The brand also encouraged epic engagement with the below tweet. Not only did it prompt a host of funny responses, but it also allowed Netflix to promote their extensive movie listings to fans. Good effort, especially during a time when social media and movie consumption was at a lockdown high.
Fun Fact: Netflix had to hire 2,000 customer support staff to handle the increased viewership.
Like Netflix, Skittles is all about witty engagement. Their requests for organic content and replies are often basic, but the interaction keeps coming. This goes to show that huge marketing campaigns aren’t always needed to boost engagement. It’s all about interacting and Skittles is renowned for keeping things light and breezy where possible.
Skittles doesn’t take life too seriously. They’re unafraid to laugh at themselves and regularly create amusing campaigns to brighten up the day. This ad for their yoghurt covered confectionery is particularly delightful with casual language thrown in to loosen the mood and get people interested. Who doesn’t want to see a dancing bag of Skittles with a top hat and cane after all?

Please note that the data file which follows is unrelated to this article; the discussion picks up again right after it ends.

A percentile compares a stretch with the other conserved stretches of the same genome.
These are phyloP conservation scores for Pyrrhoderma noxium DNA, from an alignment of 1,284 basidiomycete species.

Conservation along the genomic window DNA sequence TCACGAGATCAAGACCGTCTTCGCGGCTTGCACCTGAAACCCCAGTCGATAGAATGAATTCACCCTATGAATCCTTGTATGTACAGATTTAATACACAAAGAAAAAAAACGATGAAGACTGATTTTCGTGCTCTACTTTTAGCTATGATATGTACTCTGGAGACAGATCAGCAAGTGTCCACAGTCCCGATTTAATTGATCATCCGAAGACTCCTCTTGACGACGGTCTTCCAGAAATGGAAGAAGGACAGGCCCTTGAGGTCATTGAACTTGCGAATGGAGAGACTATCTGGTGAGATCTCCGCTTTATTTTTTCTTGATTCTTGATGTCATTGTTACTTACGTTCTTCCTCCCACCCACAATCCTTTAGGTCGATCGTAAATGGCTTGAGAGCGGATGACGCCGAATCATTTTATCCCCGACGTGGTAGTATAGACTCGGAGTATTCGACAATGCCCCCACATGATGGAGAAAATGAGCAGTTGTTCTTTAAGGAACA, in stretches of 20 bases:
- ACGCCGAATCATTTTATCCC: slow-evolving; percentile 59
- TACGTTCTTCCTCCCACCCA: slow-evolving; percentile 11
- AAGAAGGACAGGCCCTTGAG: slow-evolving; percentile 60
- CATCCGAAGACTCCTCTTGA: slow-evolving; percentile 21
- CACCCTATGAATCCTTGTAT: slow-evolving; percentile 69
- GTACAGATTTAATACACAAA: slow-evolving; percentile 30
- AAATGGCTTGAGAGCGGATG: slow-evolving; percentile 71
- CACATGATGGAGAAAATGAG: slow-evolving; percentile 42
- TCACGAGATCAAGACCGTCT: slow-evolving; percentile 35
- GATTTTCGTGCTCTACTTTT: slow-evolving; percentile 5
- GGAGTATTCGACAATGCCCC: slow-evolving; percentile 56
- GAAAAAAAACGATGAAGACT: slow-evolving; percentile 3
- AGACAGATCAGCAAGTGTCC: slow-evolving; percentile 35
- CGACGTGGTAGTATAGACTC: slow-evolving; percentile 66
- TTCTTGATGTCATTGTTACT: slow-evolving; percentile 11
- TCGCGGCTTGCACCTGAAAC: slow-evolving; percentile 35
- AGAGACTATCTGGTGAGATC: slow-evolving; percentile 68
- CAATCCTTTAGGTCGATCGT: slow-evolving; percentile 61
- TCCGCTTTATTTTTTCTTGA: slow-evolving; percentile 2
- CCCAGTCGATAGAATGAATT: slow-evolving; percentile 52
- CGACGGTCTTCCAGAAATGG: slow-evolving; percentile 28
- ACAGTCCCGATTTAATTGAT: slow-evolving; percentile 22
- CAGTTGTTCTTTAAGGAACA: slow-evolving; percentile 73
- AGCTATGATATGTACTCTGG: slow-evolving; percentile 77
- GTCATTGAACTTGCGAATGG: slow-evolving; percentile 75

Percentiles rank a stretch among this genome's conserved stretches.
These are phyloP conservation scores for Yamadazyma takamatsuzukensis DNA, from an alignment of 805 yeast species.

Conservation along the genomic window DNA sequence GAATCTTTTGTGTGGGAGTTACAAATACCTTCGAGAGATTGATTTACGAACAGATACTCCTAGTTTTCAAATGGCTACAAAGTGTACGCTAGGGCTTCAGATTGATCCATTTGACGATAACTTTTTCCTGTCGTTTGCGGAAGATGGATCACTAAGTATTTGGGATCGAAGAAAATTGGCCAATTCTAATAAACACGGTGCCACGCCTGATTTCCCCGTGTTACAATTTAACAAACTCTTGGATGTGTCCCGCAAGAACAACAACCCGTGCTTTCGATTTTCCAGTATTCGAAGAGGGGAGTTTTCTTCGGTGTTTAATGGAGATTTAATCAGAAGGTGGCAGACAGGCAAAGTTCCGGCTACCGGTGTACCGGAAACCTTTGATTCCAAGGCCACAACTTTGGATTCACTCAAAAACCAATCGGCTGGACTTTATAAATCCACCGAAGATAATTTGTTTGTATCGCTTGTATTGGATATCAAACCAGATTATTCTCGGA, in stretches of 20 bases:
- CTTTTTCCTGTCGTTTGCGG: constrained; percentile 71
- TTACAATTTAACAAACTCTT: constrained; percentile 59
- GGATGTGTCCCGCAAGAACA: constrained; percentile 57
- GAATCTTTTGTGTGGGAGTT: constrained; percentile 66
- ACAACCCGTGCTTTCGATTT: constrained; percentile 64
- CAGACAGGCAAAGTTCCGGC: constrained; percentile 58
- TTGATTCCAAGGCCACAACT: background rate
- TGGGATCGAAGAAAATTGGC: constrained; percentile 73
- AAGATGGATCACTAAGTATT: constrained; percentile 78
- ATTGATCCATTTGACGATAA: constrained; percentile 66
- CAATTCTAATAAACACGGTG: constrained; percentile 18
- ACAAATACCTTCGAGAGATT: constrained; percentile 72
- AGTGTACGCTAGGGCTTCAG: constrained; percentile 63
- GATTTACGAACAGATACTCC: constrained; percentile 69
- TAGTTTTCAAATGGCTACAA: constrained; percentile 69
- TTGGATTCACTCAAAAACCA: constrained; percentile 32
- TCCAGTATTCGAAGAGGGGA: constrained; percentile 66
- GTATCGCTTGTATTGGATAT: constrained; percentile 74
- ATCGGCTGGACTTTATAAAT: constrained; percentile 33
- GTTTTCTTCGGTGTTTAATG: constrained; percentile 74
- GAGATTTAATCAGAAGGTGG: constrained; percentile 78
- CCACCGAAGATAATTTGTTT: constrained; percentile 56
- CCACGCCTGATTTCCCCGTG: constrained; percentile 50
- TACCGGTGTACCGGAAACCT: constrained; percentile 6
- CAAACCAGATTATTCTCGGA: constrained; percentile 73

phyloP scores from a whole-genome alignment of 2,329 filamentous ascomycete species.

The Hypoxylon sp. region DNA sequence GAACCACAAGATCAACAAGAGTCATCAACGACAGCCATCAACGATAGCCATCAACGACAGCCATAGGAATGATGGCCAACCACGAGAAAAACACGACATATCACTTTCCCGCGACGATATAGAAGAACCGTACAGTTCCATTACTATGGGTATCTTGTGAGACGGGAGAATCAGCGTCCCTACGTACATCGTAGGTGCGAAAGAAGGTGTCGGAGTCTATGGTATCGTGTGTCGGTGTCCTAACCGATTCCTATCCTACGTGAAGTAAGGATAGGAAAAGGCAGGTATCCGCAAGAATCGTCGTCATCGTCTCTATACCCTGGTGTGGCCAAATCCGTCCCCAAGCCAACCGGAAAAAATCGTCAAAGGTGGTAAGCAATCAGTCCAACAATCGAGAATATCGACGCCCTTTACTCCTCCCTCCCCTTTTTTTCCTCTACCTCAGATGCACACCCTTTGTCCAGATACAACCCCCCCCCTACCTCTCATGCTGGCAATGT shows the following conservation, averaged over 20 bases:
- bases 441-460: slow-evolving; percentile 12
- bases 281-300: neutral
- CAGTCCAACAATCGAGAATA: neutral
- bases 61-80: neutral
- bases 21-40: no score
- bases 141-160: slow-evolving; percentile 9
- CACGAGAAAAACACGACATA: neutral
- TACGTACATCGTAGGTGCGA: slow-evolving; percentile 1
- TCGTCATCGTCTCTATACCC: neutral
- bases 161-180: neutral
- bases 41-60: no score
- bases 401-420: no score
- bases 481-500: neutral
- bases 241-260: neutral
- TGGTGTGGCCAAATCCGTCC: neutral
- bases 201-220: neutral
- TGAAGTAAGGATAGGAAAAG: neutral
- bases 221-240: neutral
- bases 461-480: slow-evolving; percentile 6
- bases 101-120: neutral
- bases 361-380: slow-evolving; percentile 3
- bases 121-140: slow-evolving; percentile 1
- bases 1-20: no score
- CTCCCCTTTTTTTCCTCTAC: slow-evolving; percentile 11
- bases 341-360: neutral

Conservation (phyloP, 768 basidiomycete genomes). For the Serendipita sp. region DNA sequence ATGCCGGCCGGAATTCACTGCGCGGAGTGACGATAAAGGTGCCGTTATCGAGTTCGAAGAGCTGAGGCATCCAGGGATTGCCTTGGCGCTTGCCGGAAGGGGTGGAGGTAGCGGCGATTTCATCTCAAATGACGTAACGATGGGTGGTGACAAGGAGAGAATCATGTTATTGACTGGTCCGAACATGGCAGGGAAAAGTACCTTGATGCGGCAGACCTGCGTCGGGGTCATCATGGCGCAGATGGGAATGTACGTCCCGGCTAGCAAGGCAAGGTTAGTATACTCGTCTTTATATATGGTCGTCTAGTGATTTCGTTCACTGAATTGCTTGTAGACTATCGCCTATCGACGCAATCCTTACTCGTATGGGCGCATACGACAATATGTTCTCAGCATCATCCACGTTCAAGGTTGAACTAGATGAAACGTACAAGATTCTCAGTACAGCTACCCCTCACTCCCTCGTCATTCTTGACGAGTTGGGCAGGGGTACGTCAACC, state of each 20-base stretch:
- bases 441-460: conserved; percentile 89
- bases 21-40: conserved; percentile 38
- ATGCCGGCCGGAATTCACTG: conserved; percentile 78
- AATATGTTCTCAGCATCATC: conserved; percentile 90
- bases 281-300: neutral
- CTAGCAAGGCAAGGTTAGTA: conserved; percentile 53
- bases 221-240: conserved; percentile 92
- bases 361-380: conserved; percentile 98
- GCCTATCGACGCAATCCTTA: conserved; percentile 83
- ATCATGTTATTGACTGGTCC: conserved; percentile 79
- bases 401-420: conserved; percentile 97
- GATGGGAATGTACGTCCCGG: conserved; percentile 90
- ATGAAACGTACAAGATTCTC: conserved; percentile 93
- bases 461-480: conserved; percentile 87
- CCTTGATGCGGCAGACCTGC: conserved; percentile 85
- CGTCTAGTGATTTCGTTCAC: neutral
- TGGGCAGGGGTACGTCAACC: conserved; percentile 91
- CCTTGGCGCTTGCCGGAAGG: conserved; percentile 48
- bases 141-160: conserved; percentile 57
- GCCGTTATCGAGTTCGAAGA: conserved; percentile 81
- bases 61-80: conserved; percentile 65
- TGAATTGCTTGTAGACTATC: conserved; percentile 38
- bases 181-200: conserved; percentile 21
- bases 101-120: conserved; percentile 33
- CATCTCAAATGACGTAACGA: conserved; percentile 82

What Else? We loved Skittles take on pride too. Skittles launched limited-edition Pride Packs, which featured a colorless packaging design and colorless candies inside, to illustrate “only one rainbow matters” during Pride Month. The Pride Packs were part of Skittles’ “Give the Rainbow” campaign. As part of the launch, the brand also announced a partnership with GLAAD, the world’s leading LGBTQ+ media advocacy group. During June, $1 per pack purchased was donated to GLAAD, up to $100,000. Could we love them more?
Oreo ticks many of our boxes when it comes to doing humour on social media. Oreo uses many different techniques to keep their social account interesting.
From posting simple yet funny and highly relevant imagery….
To resharing mouth-watering, user-generated content with amusing captions, the brand ensures their page is visually appealing, interesting and laughworthy.